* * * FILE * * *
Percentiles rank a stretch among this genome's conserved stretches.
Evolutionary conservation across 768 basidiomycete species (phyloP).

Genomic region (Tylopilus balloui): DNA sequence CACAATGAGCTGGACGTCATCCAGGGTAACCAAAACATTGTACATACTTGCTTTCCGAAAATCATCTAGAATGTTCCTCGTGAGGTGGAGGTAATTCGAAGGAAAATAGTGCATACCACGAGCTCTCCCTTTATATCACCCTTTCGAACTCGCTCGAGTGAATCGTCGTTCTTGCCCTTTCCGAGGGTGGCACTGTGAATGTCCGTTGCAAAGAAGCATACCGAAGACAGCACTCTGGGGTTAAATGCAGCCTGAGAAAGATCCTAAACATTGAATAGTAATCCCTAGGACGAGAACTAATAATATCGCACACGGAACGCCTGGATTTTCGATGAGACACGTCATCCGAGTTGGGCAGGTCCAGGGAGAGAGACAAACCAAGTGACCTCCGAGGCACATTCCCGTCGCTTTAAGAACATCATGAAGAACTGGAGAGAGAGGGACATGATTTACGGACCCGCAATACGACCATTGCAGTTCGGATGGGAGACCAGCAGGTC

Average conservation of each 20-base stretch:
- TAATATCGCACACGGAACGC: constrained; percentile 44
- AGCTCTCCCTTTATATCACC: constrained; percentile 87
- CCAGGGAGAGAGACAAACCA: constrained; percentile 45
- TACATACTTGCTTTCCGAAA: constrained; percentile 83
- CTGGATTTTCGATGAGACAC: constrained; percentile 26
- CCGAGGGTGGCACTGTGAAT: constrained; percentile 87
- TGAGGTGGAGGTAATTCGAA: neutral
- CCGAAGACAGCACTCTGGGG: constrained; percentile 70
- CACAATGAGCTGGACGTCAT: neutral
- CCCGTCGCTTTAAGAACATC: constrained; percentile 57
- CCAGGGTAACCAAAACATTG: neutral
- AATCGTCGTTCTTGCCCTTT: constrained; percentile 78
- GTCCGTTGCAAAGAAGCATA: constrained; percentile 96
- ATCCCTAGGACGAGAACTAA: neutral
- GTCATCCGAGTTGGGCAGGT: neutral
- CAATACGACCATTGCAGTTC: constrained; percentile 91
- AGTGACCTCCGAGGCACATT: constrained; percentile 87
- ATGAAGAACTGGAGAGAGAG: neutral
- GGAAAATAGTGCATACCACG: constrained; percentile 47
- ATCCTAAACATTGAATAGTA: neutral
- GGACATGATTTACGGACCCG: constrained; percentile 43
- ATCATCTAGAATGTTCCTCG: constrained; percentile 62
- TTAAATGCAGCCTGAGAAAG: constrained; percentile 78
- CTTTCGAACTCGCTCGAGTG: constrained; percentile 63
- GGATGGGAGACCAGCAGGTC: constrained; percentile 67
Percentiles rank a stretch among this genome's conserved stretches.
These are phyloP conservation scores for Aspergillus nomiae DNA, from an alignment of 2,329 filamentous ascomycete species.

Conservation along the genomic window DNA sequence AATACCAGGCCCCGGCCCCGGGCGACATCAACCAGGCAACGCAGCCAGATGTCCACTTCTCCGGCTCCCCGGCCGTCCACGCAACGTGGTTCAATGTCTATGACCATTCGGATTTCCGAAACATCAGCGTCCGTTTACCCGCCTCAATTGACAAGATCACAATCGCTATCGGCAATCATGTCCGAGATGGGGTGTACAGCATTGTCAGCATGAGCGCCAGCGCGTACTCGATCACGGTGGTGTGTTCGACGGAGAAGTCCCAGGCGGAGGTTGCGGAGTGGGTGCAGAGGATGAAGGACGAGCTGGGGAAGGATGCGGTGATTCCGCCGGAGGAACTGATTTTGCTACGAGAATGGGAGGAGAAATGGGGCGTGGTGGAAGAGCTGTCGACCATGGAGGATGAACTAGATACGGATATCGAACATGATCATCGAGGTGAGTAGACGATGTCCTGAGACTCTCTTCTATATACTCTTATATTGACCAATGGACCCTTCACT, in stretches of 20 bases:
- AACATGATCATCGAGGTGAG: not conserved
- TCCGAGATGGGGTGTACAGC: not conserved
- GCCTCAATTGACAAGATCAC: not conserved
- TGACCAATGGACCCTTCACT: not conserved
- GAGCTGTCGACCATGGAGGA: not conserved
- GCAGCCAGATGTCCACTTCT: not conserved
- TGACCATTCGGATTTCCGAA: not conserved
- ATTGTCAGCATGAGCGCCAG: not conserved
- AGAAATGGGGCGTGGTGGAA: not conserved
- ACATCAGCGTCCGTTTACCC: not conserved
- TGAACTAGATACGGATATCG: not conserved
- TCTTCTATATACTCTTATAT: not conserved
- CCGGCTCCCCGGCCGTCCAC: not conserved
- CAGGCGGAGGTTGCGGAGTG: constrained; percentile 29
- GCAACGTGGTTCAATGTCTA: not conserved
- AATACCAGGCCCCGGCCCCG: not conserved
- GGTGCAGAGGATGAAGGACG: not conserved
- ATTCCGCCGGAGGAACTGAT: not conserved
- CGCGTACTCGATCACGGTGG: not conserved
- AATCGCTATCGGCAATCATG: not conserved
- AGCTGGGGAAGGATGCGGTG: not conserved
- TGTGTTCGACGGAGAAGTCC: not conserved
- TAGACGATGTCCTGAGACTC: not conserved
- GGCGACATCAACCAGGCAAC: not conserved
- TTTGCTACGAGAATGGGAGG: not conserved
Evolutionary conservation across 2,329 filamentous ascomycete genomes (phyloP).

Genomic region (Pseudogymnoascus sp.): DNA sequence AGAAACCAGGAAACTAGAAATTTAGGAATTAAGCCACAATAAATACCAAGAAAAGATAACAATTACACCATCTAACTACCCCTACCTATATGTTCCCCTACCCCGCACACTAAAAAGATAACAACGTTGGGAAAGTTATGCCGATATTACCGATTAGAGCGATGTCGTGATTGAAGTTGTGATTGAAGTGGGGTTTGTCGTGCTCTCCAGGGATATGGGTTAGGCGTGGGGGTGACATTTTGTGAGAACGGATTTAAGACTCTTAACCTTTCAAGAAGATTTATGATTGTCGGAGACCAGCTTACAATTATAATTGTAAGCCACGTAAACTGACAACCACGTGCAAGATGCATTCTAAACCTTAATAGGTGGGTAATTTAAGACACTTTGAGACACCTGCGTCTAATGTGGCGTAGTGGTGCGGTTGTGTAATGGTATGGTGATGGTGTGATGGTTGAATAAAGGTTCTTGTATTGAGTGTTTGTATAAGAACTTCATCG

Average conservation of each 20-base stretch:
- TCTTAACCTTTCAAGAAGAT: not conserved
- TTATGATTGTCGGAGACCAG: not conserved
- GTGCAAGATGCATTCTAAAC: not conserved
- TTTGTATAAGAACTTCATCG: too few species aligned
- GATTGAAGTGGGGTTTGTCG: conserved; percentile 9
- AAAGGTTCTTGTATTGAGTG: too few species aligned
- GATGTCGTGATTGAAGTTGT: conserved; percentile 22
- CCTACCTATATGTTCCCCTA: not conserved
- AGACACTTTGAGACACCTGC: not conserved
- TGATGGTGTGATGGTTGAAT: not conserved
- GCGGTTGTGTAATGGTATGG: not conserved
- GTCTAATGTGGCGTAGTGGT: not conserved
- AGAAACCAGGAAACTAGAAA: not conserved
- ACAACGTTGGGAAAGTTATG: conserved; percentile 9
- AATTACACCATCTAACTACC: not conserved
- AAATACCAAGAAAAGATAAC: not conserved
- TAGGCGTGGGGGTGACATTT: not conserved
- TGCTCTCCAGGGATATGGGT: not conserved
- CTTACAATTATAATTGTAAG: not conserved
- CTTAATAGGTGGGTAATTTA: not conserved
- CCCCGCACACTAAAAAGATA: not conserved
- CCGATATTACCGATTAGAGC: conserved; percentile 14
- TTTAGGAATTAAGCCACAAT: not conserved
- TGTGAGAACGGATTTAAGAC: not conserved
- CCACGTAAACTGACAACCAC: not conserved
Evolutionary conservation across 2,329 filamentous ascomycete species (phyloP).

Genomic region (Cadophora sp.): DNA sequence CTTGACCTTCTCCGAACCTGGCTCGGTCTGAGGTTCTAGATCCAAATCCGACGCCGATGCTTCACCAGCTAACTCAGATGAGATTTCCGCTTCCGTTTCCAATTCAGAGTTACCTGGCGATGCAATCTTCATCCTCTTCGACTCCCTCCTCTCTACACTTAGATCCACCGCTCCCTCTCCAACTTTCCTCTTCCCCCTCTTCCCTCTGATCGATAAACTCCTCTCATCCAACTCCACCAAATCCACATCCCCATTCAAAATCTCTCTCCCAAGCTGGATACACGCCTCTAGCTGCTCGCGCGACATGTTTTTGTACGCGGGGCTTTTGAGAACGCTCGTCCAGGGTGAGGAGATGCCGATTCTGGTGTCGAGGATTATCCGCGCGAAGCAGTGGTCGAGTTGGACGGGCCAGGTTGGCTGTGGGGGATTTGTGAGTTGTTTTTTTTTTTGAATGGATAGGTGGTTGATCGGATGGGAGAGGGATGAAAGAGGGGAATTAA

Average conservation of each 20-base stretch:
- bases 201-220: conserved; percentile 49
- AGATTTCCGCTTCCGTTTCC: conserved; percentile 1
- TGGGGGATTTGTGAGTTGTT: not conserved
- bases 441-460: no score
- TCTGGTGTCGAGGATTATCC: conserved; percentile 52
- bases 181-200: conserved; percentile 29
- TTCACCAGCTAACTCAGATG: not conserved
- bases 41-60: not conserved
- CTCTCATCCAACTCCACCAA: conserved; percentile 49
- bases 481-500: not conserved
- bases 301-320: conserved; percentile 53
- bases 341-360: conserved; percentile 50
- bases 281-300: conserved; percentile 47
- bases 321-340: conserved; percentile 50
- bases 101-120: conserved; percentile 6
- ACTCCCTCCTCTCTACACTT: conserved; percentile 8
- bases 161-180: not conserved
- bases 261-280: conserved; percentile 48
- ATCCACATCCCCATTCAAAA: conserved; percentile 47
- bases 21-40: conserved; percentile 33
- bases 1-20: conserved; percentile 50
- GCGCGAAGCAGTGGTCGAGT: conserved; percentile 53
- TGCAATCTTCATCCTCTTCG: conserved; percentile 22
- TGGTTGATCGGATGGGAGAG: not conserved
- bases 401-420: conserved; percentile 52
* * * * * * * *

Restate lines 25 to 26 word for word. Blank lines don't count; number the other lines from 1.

- GGACATGATTTACGGACCCG: constrained; percentile 43
- ATCATCTAGAATGTTCCTCG: constrained; percentile 62